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25 Remote Warehouse Drama- Shakespeare Plays

Timon of Athens

by

Timon of Athens Cover

 

Synopses & Reviews

Publisher Comments:

Timon of Athens has struck many readers as rough and unpolished, perhaps even unfinished, though to others it has appeared as Shakespeare's most profound tragic allegory. Described by Coleridge as "the stillborn twin of King Lear," the play has nevertheless proved brilliantly effective in performance over the past thirty or forty years.
 
This edition accepts and contributes to the growing scholarly consensus that the play is not Shakespeare's solo work, but is the result of his collaboration with Thomas Middleton, who wrote about a third of it. The editors offer an account of the process of collaboration and discuss the different ways that each author contributes to the play's relentless look at the corruption and greed of society. They provide, as well, detailed annotation of the text and explore the wide range of critical and theatrical interpretations that the play has engendered. Tracing both its satirical and tragic strains, their introduction presents a perspective on the play's meanings that combines careful elucidation of historical context with analysis of its relevance to modern-day society. An extensive and well-illustrated account of the play's production history generates a rich sense of how the play can speak to different historical moments in specific and rewarding ways.

The Arden Shakespeare has developed a reputation as the pre-eminent critical edition of Shakespeare for its exceptional scholarship, reflected in the thoroughness of each volume. An introduction comprehensively contextualizes the play, chronicling the history and culture that surrounded and influenced Shakespeare at the time of its writing and performance, and closely surveying critical approaches to the work. Detailed appendices address problems like dating and casting, and analyze the differing Quarto and Folio sources. A full commentary by one or more of the plays foremost contemporary scholars illuminates the text, glossing unfamiliar terms and drawing from an abundance of research and expertise to explain allusions and significant background information. Highly informative and accessible, Arden offers the fullest experience of Shakespeare available to a reader.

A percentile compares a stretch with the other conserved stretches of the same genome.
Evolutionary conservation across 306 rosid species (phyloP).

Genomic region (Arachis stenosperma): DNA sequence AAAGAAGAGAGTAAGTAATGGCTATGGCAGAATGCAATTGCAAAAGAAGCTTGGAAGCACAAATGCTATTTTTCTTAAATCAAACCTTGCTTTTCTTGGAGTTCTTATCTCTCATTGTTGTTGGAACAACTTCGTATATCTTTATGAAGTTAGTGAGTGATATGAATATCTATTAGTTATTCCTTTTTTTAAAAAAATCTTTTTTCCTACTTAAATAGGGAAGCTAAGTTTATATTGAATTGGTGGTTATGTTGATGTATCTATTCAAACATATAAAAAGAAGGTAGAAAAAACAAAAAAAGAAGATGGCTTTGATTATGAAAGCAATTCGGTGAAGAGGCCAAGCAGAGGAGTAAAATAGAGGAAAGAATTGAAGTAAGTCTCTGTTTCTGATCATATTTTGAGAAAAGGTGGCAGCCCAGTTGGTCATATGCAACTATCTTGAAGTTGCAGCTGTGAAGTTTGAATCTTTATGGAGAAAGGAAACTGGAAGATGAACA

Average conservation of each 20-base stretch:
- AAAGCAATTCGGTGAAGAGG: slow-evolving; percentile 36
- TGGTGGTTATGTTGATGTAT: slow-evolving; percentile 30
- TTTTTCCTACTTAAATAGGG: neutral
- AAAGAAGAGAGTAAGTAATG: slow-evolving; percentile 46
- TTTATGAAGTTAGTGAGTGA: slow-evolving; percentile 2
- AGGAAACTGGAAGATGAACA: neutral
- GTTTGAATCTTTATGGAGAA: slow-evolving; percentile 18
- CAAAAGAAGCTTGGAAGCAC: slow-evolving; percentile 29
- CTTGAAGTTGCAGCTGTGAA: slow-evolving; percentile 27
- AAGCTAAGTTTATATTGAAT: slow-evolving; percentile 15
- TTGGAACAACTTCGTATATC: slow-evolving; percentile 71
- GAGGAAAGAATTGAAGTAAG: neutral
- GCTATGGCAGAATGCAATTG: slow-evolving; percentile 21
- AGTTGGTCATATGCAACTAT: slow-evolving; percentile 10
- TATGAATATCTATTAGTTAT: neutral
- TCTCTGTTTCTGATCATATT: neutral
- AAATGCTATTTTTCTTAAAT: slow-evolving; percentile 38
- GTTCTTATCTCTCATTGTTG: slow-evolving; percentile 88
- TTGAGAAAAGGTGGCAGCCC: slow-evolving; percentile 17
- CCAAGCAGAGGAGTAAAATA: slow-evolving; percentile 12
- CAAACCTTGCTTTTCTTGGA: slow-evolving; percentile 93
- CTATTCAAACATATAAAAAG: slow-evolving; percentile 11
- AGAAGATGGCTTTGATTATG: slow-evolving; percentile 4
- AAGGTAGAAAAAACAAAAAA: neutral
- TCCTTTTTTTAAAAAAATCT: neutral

Anthony B. Dawson is Professor of English Emeritus at the University of British Columbia.

Gretchen E. Minton is an Assistant Professor of English at Montana State University in Bozeman. She specializes in Shakespeare and his contemporaries as well as the literature of the English Reformation and has published articles on Augustine, Erasmus, John Foxe, John Bale, and Shakespeare, as well as contemporary film and drama.

Timon of Athens has struck many readers as rough and unpolished, perhaps even unfinished, though to others it has appeared as Shakespeare's most profound tragic allegory. Described by Coleridge as "the stillborn twin of King Lear," the play has nevertheless proved brilliantly effective in performance over the past thirty or forty years.
 
This edition accepts and contributes to the growing scholarly consensus that the play is not Shakespeare's solo work, but is the result of his collaboration with Thomas Middleton, who wrote about a third of it. The editors offer an account of the process of collaboration and discuss the different ways that each author contributes to the play's relentless look at the corruption and greed of society. They provide, as well, detailed annotation of the text and explore the wide range of critical and theatrical interpretations that the play has engendered. Tracing both its satirical and tragic strains, their introduction presents a perspective on the play's meanings that combines careful elucidation of historical context with analysis of its relevance to modern-day society. An extensive and well-illustrated account of the play's production history generates a rich sense of how the play can speak to different historical moments in specific and rewarding ways.